One of the biggest questions facing the education system is the issue of convincing the best and brightest teachers to work in districts that are in the greatest need of outstanding teachers. The problem, of course, is that there is often little incentive to push established teachers out of comfortable roles without offering better financial compensation or some other incentive for leaving their current position. According to Luke Weil, one way to improve the quality of teaching in disadvantaged districts is to focus on placing outstanding future teachers there during their student teaching.
There have been several studies that have shown that most teachers will look to work in districts that are close to their hometown. That is, unless, they have done their student teaching in a disadvantaged district, in which case they are more likely to pursue a professional opportunity in a similar district. Exposing teachers to a rewarding opportunity where there is a greater need for their talents also helps in retention and ensures that the best teachers remain in the profession for many years to come.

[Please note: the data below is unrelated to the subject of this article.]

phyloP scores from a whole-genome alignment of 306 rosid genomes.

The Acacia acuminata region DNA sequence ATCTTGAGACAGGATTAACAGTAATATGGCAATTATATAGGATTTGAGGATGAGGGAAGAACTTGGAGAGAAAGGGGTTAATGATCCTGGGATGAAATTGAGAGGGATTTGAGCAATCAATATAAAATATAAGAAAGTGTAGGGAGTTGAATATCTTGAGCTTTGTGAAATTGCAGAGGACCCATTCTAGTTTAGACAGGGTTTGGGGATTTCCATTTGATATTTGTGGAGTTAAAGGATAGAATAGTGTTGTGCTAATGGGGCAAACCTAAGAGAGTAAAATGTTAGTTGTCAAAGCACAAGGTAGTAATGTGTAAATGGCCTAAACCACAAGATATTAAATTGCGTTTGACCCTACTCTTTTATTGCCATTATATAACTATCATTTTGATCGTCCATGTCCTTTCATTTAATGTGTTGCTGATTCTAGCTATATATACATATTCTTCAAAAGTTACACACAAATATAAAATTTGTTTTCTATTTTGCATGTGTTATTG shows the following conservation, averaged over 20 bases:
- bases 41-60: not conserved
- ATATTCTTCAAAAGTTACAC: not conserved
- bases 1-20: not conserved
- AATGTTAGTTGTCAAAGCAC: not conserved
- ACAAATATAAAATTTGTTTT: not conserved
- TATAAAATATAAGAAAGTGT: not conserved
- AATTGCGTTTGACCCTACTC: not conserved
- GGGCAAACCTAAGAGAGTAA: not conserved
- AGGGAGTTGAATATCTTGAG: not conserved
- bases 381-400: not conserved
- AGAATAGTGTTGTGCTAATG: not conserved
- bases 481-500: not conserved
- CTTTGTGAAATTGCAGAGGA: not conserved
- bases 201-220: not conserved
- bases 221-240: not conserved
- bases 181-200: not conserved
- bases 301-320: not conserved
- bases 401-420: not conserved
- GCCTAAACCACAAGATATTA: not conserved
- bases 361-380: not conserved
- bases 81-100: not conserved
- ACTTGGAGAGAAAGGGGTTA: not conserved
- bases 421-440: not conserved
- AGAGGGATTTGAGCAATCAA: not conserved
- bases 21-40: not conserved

A simple change in policy with regard to how student teachers are placed could help these educationally disadvantaged districts significantly, leveling the playing field for students across the country so that income and affluence does not have such a clear impact on educational opportunity. If student-teaching placement could be done with a greater focus on exposing teachers to these educational environments, the whole system could be improved as a result.